Perhaps our actions are pre-circumscribed by our own mindset or things outside our own brain, which nevertheless, are controlling the choices we are likely to make.

    Do small children eat lemons and brussel sprouts? Or do their pre programmed minds lead them to prefer chocolate?

    A normal family man might be making the ‘right choices’ and showing self restraint in his life. But is he really? Perhaps a furtive and strongly motivated paedophile or a violent criminal is also pursuing the only ‘choices’ available within his mindset.

    Someone was once (maliciously) misquoted as having said ‘there is no such thing as society.’

    But sadly there is. After our genetics and ‘society’ has done its’ work on our brains, how much ‘freedom of choice’ do we as individuals have? Perhaps virtually none at all.

    Perhaps our genetics are fulfilling the role of the brain chip in ‘Upgrade’:- and ‘society’ the role of the mind control goggles in ‘Impossibles 2’.

    Some inevitable further ‘socialist’ practices surface in ‘Impossibles 2’.

    The state, for example deems it necessary to operate a superheroes relocation program, and offers them ‘financial assistance’ which, apparently, superheroes, can’t manage without.

    Violet becomes withdrawn after ‘Tony’ unintentionally stands her up. Talk about being ‘dependent on society”!!

    ‘Edna Mode’, develops a suit that permits ‘Jack-Jack’ to control his abilities. She, nevertheless, must have determined what the suit could do leaving ‘Jack-Jack; less ‘free’ that he was when he was out of control.

    ‘The Screenslaver’, a supervillain who projects hypnotic images using television screens appeared to be a deliveryman with no recollection of his actions. So he himself is both a slavemaster and a slave. Can’t see him appealing to Ludwig von Mises.

    ‘Evelyn’ is revealed to be a superhero hater and baddie herself because superheroes didn’t satisfy her own sense of entitlement insofar as ‘Gazerbeam’ and ‘Fironic’ failed to rescue her father from being killed by burglars.

    Thus in retaliation for superheroes having failed satisfy her every preference and need, she engages in an elaborate deceitful plot to get them banned completely.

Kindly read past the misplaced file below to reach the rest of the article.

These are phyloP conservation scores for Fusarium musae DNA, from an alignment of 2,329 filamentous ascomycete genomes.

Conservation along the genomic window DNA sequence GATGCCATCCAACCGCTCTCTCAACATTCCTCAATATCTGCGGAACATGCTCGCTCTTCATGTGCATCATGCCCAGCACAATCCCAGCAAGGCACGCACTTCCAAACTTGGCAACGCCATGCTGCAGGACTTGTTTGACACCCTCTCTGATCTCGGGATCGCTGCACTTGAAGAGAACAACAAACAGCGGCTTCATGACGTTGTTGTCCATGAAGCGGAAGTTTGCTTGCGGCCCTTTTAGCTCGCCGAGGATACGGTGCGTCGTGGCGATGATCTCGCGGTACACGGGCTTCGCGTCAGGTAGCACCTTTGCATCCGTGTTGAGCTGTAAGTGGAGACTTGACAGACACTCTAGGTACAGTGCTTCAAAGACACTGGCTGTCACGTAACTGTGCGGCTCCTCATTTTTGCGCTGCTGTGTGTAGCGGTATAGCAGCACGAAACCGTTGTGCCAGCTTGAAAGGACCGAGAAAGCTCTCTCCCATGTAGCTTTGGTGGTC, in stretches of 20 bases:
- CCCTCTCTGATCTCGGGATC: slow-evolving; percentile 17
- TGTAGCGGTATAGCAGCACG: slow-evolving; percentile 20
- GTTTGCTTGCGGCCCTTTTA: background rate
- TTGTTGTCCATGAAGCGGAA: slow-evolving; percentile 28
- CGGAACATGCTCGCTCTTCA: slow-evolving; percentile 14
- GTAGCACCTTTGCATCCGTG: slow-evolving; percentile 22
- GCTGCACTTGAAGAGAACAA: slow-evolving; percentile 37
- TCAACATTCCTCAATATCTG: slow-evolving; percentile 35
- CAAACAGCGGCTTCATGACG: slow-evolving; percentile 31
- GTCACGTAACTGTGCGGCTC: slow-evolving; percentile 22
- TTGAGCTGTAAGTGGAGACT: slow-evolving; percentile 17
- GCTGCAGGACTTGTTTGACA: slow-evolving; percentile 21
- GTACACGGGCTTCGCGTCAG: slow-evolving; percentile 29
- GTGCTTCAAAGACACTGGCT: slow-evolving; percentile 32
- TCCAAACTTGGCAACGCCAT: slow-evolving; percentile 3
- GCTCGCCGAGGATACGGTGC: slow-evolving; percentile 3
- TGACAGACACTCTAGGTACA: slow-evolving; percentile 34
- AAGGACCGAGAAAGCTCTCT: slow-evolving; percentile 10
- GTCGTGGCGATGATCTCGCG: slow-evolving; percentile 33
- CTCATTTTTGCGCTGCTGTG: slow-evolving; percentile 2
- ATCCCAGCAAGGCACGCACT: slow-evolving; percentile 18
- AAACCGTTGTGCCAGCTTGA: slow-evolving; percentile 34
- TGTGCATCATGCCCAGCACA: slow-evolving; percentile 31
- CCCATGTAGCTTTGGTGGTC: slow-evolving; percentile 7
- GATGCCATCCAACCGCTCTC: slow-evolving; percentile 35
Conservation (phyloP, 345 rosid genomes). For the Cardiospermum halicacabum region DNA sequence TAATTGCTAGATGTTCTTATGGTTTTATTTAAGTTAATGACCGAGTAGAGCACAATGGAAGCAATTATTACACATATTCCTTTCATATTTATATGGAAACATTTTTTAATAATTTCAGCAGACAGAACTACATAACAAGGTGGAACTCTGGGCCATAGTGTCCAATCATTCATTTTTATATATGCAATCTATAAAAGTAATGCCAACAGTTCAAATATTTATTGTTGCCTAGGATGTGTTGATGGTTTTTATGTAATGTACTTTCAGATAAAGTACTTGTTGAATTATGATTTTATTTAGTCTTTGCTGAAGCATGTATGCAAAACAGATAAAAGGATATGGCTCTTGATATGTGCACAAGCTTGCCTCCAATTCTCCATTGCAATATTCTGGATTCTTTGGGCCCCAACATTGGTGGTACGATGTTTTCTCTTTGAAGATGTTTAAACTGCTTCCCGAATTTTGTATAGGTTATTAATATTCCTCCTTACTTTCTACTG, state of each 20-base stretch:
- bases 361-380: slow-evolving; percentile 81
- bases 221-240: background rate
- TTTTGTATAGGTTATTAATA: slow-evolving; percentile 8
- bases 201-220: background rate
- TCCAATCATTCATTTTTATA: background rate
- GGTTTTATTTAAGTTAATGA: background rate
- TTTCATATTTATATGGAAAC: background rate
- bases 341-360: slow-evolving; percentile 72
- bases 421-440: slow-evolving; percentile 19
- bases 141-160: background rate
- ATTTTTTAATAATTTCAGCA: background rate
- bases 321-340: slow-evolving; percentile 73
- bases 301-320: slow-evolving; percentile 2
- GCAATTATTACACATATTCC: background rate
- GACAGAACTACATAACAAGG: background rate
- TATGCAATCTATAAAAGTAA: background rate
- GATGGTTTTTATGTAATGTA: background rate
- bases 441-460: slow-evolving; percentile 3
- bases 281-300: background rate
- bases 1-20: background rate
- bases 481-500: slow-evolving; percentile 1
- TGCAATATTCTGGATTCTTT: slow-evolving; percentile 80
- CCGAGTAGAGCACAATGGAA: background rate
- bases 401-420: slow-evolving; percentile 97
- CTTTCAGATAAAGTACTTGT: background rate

‘Libertarians’ will have no difficulty transposing the term ‘State’ over ‘Superhero’ into this unhappy saga.

    The story is littered with people being hypnotised and making political broadcasts for the purpose of hypnotising others, whilst hypnotised themselves.

    Why don’t all these people just join the Lib Dems, and go and work for the BBC and have done with it? It’s a lot easier

    I suppose all we can really hope for in real life, is that we don’t enact ‘International Laws’ which prohibit superheroes.

    But don’t count on it. The motivation of most modern laws lies in some scheme or other to ban success.

    We already measure ‘poverty’, not in absolute terms, but in terms of how rich someone is in comparison to someone else living in the same country.

    Socialists and the ‘poverty industry’ however tend not to compare individuals here with how rich we are in relation to the population of the world. Doing so doesn’t produce the answer they want.

    Thus in any given year it’s quite common for someone in the UK to get significantly better off, and be well into the richest 20% of people in the world, but simultaneously, have fallen into ‘poverty’.

    Conversely, during the 2008 to 2013 recession and near recession conditions, this ‘comparative poverty’ FELL.

    With the return of economic growth however it’s back on the rise.

    Thus ‘the poorer we are, the richer we are’ and ‘the richer we are, the poorer we are, Such is ‘socialism’.